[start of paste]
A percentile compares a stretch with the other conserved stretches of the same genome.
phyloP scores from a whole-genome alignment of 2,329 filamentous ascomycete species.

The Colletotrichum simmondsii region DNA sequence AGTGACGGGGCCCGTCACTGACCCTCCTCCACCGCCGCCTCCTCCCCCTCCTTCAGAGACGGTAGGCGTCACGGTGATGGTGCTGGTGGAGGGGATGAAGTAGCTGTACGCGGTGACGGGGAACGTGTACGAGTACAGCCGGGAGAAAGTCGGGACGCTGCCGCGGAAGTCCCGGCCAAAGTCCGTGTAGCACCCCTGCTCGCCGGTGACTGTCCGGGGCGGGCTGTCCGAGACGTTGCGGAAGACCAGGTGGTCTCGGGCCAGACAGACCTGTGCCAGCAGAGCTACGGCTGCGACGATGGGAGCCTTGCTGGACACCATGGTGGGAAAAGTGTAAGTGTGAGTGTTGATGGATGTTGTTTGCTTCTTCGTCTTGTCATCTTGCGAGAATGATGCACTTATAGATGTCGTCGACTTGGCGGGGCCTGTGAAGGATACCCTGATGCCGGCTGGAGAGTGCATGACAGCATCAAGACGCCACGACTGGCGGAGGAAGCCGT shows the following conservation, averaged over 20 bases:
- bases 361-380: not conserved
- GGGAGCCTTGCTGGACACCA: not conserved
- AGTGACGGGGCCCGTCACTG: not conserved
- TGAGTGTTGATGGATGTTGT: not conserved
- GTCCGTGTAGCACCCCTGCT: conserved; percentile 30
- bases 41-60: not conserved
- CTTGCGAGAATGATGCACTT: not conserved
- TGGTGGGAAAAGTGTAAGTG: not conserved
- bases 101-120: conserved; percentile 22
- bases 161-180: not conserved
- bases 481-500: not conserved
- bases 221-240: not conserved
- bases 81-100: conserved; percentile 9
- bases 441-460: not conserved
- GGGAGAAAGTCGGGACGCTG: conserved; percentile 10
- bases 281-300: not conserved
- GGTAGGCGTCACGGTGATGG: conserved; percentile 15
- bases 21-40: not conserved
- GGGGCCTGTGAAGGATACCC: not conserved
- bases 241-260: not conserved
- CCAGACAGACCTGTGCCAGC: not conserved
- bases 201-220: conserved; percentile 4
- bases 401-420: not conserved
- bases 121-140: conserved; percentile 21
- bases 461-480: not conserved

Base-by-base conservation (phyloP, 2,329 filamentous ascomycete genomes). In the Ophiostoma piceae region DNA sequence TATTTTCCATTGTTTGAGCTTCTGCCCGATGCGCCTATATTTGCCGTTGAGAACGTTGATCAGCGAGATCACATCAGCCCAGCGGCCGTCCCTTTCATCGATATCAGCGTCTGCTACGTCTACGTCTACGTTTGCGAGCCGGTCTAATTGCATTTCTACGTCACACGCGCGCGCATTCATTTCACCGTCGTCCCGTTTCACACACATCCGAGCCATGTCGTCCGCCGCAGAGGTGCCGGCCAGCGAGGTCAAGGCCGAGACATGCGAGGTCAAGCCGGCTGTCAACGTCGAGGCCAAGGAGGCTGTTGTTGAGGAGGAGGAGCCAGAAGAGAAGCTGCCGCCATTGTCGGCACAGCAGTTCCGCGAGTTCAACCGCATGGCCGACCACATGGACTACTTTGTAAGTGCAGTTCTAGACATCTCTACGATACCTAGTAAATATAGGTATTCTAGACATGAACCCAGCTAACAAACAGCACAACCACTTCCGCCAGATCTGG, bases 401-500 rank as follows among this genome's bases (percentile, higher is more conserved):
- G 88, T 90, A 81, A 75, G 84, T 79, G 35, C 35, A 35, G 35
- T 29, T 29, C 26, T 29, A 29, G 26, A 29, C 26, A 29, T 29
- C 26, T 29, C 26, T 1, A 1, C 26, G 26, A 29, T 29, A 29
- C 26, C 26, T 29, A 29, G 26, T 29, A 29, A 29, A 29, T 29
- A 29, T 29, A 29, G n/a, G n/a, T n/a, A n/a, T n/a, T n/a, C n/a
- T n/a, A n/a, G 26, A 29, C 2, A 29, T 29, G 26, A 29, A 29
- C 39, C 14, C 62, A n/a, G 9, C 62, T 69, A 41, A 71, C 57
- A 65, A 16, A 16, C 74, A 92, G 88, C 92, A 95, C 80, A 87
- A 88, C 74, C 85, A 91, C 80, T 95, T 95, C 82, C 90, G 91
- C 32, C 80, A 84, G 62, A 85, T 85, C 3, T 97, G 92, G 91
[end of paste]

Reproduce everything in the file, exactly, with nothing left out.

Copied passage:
A percentile compares a stretch with the other conserved stretches of the same genome.
phyloP scores from a whole-genome alignment of 2,329 filamentous ascomycete species.

The Colletotrichum simmondsii region DNA sequence AGTGACGGGGCCCGTCACTGACCCTCCTCCACCGCCGCCTCCTCCCCCTCCTTCAGAGACGGTAGGCGTCACGGTGATGGTGCTGGTGGAGGGGATGAAGTAGCTGTACGCGGTGACGGGGAACGTGTACGAGTACAGCCGGGAGAAAGTCGGGACGCTGCCGCGGAAGTCCCGGCCAAAGTCCGTGTAGCACCCCTGCTCGCCGGTGACTGTCCGGGGCGGGCTGTCCGAGACGTTGCGGAAGACCAGGTGGTCTCGGGCCAGACAGACCTGTGCCAGCAGAGCTACGGCTGCGACGATGGGAGCCTTGCTGGACACCATGGTGGGAAAAGTGTAAGTGTGAGTGTTGATGGATGTTGTTTGCTTCTTCGTCTTGTCATCTTGCGAGAATGATGCACTTATAGATGTCGTCGACTTGGCGGGGCCTGTGAAGGATACCCTGATGCCGGCTGGAGAGTGCATGACAGCATCAAGACGCCACGACTGGCGGAGGAAGCCGT shows the following conservation, averaged over 20 bases:
- bases 361-380: not conserved
- GGGAGCCTTGCTGGACACCA: not conserved
- AGTGACGGGGCCCGTCACTG: not conserved
- TGAGTGTTGATGGATGTTGT: not conserved
- GTCCGTGTAGCACCCCTGCT: conserved; percentile 30
- bases 41-60: not conserved
- CTTGCGAGAATGATGCACTT: not conserved
- TGGTGGGAAAAGTGTAAGTG: not conserved
- bases 101-120: conserved; percentile 22
- bases 161-180: not conserved
- bases 481-500: not conserved
- bases 221-240: not conserved
- bases 81-100: conserved; percentile 9
- bases 441-460: not conserved
- GGGAGAAAGTCGGGACGCTG: conserved; percentile 10
- bases 281-300: not conserved
- GGTAGGCGTCACGGTGATGG: conserved; percentile 15
- bases 21-40: not conserved
- GGGGCCTGTGAAGGATACCC: not conserved
- bases 241-260: not conserved
- CCAGACAGACCTGTGCCAGC: not conserved
- bases 201-220: conserved; percentile 4
- bases 401-420: not conserved
- bases 121-140: conserved; percentile 21
- bases 461-480: not conserved

Base-by-base conservation (phyloP, 2,329 filamentous ascomycete genomes). In the Ophiostoma piceae region DNA sequence TATTTTCCATTGTTTGAGCTTCTGCCCGATGCGCCTATATTTGCCGTTGAGAACGTTGATCAGCGAGATCACATCAGCCCAGCGGCCGTCCCTTTCATCGATATCAGCGTCTGCTACGTCTACGTCTACGTTTGCGAGCCGGTCTAATTGCATTTCTACGTCACACGCGCGCGCATTCATTTCACCGTCGTCCCGTTTCACACACATCCGAGCCATGTCGTCCGCCGCAGAGGTGCCGGCCAGCGAGGTCAAGGCCGAGACATGCGAGGTCAAGCCGGCTGTCAACGTCGAGGCCAAGGAGGCTGTTGTTGAGGAGGAGGAGCCAGAAGAGAAGCTGCCGCCATTGTCGGCACAGCAGTTCCGCGAGTTCAACCGCATGGCCGACCACATGGACTACTTTGTAAGTGCAGTTCTAGACATCTCTACGATACCTAGTAAATATAGGTATTCTAGACATGAACCCAGCTAACAAACAGCACAACCACTTCCGCCAGATCTGG, bases 401-500 rank as follows among this genome's bases (percentile, higher is more conserved):
- G 88, T 90, A 81, A 75, G 84, T 79, G 35, C 35, A 35, G 35
- T 29, T 29, C 26, T 29, A 29, G 26, A 29, C 26, A 29, T 29
- C 26, T 29, C 26, T 1, A 1, C 26, G 26, A 29, T 29, A 29
- C 26, C 26, T 29, A 29, G 26, T 29, A 29, A 29, A 29, T 29
- A 29, T 29, A 29, G n/a, G n/a, T n/a, A n/a, T n/a, T n/a, C n/a
- T n/a, A n/a, G 26, A 29, C 2, A 29, T 29, G 26, A 29, A 29
- C 39, C 14, C 62, A n/a, G 9, C 62, T 69, A 41, A 71, C 57
- A 65, A 16, A 16, C 74, A 92, G 88, C 92, A 95, C 80, A 87
- A 88, C 74, C 85, A 91, C 80, T 95, T 95, C 82, C 90, G 91
- C 32, C 80, A 84, G 62, A 85, T 85, C 3, T 97, G 92, G 91